Tony Abbott’s Cape York visit

The Federal Opposition’s Indigenous Affairs shadow minister, Tony Abbott, is spending three weeks in a community on Cape York in far-north Queensland. He highlights one of the real difficulties for parliamentarians in meaningfully engaging with Indigenous (and to some extent also other) communities.  The problem with politicians getting to know the issues in indigenous townships is that we…

Continue reading →

Nelson takes partisan approach to bipartisanship offer

Brendan Nelson has reportedly pulled the Coalition out of the federal government’s “bipartisan commission on Indigenous housing”, apparently because “Mr Rudd refused to include former Indigenous affairs minister Mal Brough in the group.” I was supportive of the notion of some sort of apolitical ‘war cabinet’ on Indigenous issues when Kevin Rudd first floated it…

Continue reading →

Will the Budget bridge the gap?

Pre-Budget speculation gets fairly tiresome after a while – mostly just scene setting leaks and people writing and saying things to fill the space before they have something substantial to write and talk about. Budget night provides the relief of actually getting into the real thing after a lot of mostly empty shadow-boxing. This will…

Continue reading →

Labour Day march in Brisbane

I marched in Brisbane’s Labour Day parade today – only the second time I’ve done so. I was part of a group marching in support of justice for the group of Queenslanders who were the most exploited and ripped-off workers throughout most of the Twentieth Century – Aboriginal workers whose wages were taken by governments…

Continue reading →

No link between permit system & child abuse

The previous federal government used the spectre of child sexual abuse as justification to scrap the permit system contained in the Land Rights Act, which required people wishing to visit Aboriginal freehold land in the Northern Territory to first obtain permission. It was cheered on its efforts by its ideological fellow-travellers, who were happy to…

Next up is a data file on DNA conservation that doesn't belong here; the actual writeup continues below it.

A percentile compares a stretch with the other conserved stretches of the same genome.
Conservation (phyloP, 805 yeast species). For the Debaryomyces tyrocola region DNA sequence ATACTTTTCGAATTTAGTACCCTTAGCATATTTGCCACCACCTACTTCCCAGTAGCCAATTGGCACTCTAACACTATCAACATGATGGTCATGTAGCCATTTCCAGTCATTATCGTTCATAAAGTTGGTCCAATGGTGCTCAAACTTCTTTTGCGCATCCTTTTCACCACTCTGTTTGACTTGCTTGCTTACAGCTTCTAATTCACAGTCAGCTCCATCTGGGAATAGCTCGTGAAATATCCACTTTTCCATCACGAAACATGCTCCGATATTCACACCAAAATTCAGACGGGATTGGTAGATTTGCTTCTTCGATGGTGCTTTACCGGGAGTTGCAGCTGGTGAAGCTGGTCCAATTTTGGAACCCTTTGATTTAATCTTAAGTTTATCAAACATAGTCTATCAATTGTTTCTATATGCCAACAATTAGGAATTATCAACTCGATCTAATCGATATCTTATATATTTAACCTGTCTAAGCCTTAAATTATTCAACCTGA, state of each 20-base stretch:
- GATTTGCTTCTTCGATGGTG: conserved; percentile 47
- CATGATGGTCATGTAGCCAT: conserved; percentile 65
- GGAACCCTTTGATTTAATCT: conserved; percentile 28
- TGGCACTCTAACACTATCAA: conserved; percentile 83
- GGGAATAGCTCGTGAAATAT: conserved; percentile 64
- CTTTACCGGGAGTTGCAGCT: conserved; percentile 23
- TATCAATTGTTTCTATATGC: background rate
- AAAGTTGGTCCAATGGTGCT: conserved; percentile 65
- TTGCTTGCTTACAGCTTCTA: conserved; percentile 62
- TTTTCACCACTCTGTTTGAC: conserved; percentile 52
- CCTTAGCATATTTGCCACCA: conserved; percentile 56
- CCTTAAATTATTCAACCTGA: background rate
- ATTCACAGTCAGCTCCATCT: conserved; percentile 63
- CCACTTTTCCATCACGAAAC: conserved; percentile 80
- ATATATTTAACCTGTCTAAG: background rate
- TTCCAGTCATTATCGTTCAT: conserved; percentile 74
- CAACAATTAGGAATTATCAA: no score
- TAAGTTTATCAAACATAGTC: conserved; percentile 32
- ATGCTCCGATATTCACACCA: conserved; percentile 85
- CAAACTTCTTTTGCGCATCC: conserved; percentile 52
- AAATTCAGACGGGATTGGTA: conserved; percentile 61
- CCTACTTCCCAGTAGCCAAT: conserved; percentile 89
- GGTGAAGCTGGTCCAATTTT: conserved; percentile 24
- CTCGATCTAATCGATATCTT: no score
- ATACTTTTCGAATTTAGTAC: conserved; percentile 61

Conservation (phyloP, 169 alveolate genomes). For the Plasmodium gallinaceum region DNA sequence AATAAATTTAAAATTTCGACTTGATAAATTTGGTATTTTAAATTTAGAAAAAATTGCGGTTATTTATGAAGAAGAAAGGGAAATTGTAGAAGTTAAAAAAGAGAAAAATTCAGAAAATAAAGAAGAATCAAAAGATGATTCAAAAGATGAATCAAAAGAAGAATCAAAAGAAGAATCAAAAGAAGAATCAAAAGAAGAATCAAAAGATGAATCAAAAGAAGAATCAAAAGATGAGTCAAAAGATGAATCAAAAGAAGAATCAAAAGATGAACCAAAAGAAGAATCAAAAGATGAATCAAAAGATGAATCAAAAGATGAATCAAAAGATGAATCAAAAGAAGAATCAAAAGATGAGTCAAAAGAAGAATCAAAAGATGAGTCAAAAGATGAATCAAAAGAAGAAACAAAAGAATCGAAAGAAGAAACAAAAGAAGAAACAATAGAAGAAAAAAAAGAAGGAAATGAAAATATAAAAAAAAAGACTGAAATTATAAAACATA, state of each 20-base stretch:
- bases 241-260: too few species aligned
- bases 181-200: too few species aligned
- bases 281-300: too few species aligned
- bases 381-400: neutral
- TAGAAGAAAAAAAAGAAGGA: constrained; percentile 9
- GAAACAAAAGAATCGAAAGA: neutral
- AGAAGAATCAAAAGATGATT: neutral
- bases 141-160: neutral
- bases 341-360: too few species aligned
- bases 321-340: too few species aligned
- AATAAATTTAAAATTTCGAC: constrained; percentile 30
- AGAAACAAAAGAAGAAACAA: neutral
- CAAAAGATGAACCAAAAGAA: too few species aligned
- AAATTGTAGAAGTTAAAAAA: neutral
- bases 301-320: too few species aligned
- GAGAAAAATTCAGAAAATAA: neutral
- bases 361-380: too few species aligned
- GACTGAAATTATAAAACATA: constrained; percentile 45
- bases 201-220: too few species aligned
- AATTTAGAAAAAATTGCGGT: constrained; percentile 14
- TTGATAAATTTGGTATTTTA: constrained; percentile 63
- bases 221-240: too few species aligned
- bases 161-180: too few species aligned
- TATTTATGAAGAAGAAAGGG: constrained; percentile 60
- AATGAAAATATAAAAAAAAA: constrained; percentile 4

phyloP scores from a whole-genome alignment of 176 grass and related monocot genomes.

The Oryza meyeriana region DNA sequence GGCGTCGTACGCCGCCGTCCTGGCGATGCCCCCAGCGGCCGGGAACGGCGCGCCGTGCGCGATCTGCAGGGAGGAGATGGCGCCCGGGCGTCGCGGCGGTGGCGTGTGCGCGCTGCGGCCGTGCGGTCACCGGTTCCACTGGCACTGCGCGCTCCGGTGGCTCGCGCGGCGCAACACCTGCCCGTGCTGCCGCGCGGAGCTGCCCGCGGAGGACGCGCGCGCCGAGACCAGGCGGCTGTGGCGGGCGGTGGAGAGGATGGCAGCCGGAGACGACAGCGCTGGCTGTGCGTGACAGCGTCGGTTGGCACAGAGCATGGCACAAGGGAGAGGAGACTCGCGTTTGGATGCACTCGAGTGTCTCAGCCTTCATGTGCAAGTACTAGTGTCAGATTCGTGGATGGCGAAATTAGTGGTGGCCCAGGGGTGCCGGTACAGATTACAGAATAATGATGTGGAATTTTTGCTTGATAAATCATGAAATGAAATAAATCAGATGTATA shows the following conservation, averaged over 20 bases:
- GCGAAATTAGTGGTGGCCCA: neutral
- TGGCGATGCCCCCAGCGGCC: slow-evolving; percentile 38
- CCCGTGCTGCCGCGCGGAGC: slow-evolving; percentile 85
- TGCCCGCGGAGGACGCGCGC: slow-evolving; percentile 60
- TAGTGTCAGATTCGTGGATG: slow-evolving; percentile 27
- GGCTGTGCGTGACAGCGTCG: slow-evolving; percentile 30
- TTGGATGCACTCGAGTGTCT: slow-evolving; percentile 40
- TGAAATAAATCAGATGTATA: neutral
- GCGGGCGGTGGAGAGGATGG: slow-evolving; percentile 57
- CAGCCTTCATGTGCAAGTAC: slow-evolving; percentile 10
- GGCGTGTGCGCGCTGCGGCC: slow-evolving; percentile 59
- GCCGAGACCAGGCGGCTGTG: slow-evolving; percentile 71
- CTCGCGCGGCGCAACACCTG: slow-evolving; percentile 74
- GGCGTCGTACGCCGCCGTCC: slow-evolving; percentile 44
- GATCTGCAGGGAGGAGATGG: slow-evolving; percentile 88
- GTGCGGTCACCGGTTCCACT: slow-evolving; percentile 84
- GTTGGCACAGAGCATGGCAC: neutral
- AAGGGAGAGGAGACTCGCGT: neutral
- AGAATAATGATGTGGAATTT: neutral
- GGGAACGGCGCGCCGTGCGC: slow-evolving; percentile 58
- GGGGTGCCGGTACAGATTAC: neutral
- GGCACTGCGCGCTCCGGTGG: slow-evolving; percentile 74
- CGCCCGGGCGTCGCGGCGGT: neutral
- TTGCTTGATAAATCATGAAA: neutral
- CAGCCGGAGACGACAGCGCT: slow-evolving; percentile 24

Continue reading →

Suffer the little children

I have been reading a book by Rosemary Neill called “White Out – how politics is killing black Australia”. It was published back in 2002 but its core message is even more valid now than it was then – that the desire of people from across the spectrum to use Indigenous issues to reinforce their preferred…

Continue reading →

The Apology

As soon as you arrive at Parliament House this morning you can tell this is a special day – much more so than the formal opening proceedings of the day before. It had its usual pomp and ceremony, with the extra frisson from having a new government, plus protests outside.  But today is not just…

Continue reading →

Liberals’ Separated Hearts

I doubt anyone has stolen the hearts of Brendan Nelson and some of his Liberal colleagues – they probably decided to separate themselves from their own hearts.  But separated or stolen, their hearts are obviously off in cold storage somewhere, because they’re clearly nowhere to be found at the moment. If ever there was a…

Continue reading →

A narrowing for Queensland

I’ll wait until the Senate results are officially finalised before commenting more fully on what the ramifications might be. There are a lot of votes still to be counted, and I think there is a reasonable chance in Victoria that the Greens will catch up with the Liberals to take the final Senate seat there…

Continue reading →

Labor Party Campaign Launch

According to the word count on my computer program, Kevin Rudd’s speech at the Labor Party’s campaign launch today contained four thousand, three hundred and fifteen words – slightly fewer than the four thousand four hundred and four words in the corresponding speech by the Prime Minster two days earlier. The only specific reference in Mr Rudd’s speech to…

Continue reading →

Liberal Party Campaign Launch

According to the word count on my computer program, the Prime Minister’s speech at the Liberal Party’s campaign launch today contained four thousand four hundred and four words. The only words that referred directly to Aboriginal & Torres Strait Islander people were the following: …. I want to be Prime Minister again so that we…

Continue reading →

Some Bringing Them Home Truths

I chaired the final session of a conference organised by the UNSW Faculty of Law, entitled “Ten Years Later: Bringing them home and the forced removal of children,” reviewing developments (or in some cases the lack of them) in the ten years since the tabling of the Bringing Them Home report into the Stolen Generations…

Continue reading →